The G20 has appeared to relax its previous demands for creating “very strict recommendations” on how to deal with cryptocurrency.
A summary of interim decisions made by the dedicated Finance Ministers & Central Bank Governors (FATF) group sees any hard-and-fast regulatory steps regarding cryptoassets remain absent.
The results follow a four-month consultation period which FATF enacted during a previous gathering in March. At the time, representatives said they were obliged to create what they called “very specific recommendations” for how to approach the cryptocurrency sphere at international level.
In the intervening months, however, it appears that position has considerably softened.
“[W]e ask the FATF to clarify in October 2018 how its standards apply to crypto-assets,” the summary requests.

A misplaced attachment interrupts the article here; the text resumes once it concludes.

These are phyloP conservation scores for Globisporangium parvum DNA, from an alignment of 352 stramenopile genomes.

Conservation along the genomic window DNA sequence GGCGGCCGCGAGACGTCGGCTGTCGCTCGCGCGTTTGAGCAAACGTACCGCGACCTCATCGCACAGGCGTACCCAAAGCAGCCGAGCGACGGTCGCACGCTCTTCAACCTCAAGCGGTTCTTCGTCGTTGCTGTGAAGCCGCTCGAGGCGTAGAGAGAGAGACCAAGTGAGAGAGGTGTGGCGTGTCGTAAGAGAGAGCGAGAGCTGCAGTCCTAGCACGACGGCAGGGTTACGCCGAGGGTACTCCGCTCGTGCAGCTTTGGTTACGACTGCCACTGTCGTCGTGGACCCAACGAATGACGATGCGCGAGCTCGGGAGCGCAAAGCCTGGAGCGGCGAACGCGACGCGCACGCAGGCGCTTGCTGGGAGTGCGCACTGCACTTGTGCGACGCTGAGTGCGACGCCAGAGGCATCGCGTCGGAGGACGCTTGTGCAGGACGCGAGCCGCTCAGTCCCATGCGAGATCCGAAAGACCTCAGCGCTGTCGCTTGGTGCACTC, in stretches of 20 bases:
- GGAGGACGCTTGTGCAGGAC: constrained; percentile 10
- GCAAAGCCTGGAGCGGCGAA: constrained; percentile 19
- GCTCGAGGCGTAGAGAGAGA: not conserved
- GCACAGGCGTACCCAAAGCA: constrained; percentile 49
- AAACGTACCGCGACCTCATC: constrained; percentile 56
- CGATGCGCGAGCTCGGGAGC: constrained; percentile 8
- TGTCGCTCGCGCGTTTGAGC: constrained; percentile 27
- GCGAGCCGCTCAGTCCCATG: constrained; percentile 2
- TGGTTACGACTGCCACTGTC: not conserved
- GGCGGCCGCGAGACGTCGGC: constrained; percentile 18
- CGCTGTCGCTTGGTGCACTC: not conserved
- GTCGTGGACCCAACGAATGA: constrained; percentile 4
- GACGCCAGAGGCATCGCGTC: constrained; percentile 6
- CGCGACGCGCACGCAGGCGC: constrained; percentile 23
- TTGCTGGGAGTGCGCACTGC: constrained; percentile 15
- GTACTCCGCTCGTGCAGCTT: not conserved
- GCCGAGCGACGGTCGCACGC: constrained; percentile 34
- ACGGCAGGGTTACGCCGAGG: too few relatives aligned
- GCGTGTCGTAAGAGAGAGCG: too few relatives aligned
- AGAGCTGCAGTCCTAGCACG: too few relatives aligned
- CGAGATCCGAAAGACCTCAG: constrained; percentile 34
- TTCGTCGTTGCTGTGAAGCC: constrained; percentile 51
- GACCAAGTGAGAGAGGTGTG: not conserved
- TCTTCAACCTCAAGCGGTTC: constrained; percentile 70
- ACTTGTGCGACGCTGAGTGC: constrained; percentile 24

In brief comments about the general mood towards cryptocurrency, the G20 adopts a similarly balanced view, stating the technology contains both “benefits” and “risks.”
“Technological innovations, including those underlying crypto-assets, can deliver significant benefits to the financial system and the broader economy,” the document continues:
“Crypto-assets do, however, raise issues with respect to consumer and investor protection, market integrity, tax evasion, money laundering and terrorist financing.”
Such vocabulary echoes the angle that emerged from G20 activities throughout the year, and also represents more recent comments from constituent participants such as the European Union. Earlier this month, a French government report under finance minister Bruno Le Maire, who had publicly called for the G20 to debate cryptocurrency, likewise recommended avoiding direct regulation.